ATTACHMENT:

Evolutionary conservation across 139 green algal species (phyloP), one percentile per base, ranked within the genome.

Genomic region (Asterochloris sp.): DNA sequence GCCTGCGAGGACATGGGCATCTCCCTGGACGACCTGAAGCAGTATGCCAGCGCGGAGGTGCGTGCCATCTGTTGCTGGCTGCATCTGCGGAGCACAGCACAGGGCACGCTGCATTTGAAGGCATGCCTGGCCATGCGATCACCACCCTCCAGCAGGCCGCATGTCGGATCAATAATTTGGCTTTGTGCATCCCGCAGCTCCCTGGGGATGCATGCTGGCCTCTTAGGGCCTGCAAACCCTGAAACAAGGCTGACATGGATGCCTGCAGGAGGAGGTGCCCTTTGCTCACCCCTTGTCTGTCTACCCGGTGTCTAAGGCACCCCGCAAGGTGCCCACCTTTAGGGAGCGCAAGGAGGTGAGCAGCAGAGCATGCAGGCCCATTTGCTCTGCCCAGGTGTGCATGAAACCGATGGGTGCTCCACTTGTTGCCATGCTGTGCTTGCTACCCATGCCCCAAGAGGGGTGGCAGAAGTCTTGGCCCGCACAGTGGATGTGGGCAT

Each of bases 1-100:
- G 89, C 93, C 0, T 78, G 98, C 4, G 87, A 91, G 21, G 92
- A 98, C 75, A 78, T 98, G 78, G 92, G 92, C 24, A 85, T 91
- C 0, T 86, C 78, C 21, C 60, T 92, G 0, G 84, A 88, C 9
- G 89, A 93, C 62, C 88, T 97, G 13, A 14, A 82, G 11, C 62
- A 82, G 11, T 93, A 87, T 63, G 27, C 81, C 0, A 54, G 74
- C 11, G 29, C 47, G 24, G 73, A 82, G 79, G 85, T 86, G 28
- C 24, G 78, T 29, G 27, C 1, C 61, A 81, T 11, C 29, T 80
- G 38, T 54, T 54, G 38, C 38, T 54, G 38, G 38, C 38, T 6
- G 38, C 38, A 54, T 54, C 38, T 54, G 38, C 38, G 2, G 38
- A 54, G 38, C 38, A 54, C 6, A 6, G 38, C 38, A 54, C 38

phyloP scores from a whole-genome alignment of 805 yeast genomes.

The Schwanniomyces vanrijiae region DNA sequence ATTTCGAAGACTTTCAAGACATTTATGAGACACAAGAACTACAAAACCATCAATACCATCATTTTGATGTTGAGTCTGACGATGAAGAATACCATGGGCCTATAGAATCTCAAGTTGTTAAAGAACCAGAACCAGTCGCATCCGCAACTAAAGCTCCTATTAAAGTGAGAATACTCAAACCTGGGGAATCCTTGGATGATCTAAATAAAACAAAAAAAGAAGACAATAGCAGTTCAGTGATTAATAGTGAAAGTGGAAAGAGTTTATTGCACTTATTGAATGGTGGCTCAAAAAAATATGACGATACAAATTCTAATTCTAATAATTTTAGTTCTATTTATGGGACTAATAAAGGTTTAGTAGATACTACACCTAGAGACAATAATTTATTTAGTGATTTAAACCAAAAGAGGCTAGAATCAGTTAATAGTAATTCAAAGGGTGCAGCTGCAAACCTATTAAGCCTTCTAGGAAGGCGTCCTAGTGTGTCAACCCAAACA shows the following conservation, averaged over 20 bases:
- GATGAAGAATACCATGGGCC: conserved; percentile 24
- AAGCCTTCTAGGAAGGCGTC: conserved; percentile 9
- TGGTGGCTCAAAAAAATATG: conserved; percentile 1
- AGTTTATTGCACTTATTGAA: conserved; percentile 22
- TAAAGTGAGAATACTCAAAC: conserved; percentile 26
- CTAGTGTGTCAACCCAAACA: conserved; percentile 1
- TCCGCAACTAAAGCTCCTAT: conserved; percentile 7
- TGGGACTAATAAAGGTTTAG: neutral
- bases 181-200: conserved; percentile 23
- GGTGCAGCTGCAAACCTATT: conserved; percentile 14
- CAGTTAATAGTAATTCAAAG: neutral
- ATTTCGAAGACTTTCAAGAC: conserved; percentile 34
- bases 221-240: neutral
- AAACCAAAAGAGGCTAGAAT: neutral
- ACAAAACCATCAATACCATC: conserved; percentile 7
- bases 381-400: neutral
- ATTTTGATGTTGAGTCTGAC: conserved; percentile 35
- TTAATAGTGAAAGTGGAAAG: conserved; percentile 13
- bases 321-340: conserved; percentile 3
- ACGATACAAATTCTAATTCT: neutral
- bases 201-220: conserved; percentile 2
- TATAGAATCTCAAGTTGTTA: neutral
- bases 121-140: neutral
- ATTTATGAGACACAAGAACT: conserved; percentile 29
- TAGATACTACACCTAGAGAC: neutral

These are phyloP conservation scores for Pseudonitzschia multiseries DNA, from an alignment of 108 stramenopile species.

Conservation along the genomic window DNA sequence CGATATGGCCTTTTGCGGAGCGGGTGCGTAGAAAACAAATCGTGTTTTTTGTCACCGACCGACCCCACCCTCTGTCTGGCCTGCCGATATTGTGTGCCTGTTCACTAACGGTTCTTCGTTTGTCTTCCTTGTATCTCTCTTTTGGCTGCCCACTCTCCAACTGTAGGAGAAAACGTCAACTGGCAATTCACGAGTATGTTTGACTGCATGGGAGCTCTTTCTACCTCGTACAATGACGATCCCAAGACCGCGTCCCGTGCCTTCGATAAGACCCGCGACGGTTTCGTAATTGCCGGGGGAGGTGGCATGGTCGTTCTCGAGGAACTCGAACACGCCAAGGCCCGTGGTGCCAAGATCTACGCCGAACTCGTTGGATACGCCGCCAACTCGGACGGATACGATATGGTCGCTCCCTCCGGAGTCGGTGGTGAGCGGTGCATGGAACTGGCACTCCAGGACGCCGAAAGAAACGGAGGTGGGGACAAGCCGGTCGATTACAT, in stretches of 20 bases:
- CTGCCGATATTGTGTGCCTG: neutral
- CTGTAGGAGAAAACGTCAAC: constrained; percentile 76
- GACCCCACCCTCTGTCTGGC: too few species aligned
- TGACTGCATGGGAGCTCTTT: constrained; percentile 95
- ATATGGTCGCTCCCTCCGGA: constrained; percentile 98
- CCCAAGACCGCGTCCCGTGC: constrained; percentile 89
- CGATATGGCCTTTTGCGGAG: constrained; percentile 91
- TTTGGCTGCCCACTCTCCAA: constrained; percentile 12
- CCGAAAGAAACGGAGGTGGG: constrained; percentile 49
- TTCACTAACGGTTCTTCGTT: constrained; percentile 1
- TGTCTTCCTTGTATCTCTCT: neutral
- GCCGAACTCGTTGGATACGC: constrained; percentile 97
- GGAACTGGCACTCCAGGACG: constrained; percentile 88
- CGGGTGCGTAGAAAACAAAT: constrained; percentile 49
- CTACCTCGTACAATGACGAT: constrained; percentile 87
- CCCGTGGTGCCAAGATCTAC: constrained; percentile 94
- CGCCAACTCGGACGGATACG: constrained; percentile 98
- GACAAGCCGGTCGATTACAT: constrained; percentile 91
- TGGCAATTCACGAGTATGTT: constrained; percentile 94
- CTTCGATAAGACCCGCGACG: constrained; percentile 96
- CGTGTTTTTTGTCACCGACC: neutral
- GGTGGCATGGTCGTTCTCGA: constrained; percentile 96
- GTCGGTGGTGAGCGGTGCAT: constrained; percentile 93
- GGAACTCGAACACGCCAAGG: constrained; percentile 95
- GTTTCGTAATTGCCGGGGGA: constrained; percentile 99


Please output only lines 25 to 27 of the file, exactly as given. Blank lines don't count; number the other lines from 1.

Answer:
- GGTGCAGCTGCAAACCTATT: conserved; percentile 14
- CAGTTAATAGTAATTCAAAG: neutral
- ATTTCGAAGACTTTCAAGAC: conserved; percentile 34